Photo Gallery: Dawgs Dominate Vols

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Photo Gallery: Dawgs Dominate Vols

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Tom Crean Postgame Presser Transcript

Opening Statement

“I’m really proud of the way our guys responded. Two really solid days, bouncing back. I thought our practices were really spirited. They were lively. They were competitive, and they bought into what we had to do. We weren’t as physical as we need to be when it came to the rebounding, but we were more physical than what we had been. That’s the only way we’re going to win, and it’s really the only way you play Tennessee. They’re the way they are and he’s a Hall-of-Fame coach, Rick is, for a lot of different reasons, but everything starts at the top with the level of toughness that they have. His teams have always been that, going back to George Mason, Providence, Clemson, Texas and certainly at Tennessee. Bottom line is you’ve got to match that. You’ve got to match that when you play them. I thought our guys did. Proud of the way we kept the ball moving. Our offense certainly helped our defense, which is something they’ve got to continue to understand, when you go on the road, this is part of the maturity process, that if you move the ball, if you move without the ball, if you’re active and you don’t stand, even if you’re not making shots, if you guard well, if you rebound, if you get out on the break, good things will happen eventually. But what happens to young teams, and ours is no different, when the shot is not going sometimes, the defense and the rebounding aren’t as good, and that’s the biggest Achilles heel we’ve got to continue to grow through with as many young guys as we have. So tonight was a good example of what happens when both parts are clicking, and I’m proud of the way that they played. We got a lot of contributions, and it was a great, great victory against a phenomenal program, and like I said, a Hall-of-Fame coach. Should be in the Hall of Fame. I’m not sure when he’s eligibility is, but he should be in there.”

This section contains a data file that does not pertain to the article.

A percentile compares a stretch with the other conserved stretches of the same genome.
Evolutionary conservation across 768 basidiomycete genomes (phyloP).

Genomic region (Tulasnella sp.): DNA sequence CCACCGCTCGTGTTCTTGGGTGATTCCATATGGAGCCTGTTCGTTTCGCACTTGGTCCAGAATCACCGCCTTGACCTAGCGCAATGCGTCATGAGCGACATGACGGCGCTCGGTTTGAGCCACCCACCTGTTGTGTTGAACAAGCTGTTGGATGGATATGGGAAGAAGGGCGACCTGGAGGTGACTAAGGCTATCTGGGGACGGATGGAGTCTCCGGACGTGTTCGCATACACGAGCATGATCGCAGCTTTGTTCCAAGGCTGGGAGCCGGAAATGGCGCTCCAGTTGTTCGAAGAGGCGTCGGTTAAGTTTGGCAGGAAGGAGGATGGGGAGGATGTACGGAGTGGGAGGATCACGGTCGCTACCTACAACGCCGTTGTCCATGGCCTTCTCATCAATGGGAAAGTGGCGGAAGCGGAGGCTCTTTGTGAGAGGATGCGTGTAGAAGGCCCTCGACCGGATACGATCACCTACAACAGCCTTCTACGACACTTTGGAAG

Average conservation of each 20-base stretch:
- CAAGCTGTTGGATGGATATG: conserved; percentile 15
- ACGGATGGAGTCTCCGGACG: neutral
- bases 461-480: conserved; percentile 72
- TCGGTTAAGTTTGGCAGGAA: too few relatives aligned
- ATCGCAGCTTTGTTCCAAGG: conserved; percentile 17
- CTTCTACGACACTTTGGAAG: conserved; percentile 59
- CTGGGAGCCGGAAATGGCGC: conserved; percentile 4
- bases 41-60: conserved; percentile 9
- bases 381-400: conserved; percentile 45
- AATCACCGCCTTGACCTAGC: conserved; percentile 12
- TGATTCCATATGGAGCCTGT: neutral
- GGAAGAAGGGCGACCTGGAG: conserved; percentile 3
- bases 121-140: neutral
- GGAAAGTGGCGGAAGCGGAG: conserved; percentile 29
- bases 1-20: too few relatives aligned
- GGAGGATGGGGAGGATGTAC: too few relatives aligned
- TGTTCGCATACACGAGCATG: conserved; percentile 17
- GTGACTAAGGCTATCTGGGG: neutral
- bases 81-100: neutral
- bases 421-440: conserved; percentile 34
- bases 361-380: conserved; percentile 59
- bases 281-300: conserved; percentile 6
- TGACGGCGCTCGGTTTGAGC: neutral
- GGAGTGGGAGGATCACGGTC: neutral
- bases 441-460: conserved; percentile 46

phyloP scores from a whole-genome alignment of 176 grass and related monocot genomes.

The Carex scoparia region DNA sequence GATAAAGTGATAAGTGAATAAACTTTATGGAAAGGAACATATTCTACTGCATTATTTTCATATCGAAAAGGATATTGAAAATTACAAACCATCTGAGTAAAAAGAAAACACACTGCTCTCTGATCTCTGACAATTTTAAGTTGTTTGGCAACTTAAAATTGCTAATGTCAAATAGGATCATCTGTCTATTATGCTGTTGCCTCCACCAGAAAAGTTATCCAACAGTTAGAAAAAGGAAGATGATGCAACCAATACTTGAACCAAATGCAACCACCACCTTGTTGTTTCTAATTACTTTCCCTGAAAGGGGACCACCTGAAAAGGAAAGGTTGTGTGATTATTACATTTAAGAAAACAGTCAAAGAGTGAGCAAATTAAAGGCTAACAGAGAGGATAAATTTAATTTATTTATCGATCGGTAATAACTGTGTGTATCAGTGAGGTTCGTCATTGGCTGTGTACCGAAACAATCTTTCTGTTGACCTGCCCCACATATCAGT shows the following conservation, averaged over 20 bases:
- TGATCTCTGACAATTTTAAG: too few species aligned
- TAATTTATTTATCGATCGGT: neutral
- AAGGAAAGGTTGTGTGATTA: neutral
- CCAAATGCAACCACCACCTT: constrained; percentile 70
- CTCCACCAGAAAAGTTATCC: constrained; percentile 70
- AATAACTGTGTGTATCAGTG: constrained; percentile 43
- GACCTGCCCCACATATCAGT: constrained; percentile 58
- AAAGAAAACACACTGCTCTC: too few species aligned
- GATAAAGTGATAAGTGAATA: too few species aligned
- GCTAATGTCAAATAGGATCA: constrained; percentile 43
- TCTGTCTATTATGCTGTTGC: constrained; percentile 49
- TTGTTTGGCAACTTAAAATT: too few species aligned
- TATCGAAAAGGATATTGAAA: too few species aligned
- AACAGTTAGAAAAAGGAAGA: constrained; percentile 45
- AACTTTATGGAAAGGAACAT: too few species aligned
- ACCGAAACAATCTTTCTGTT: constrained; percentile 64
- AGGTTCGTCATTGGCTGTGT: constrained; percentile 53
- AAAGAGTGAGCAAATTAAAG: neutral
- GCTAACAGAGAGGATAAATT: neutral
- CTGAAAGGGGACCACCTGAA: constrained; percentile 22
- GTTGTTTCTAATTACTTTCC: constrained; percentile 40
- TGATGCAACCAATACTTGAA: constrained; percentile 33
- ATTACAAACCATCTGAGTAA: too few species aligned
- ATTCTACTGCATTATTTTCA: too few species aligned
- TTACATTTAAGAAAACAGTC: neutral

Q. Any injury update on Sahvir?

“No, no update. He’ll rehab tonight, and we’ll be 24/7 with him on that type of stuff.”

Q. Also I see Jaykwon Walton wasn’t dressed out?





“Yeah, he’ll be back tomorrow. We’ve treated him. He took a shot in practice last week, and so we didn’t even travel him this past weekend because we were treating it concussion-like. It was concussion-like symptoms, but he doesn’t have it, and today was his last day of non-contact. So I think he’s back tomorrow. Full tilt tomorrow.”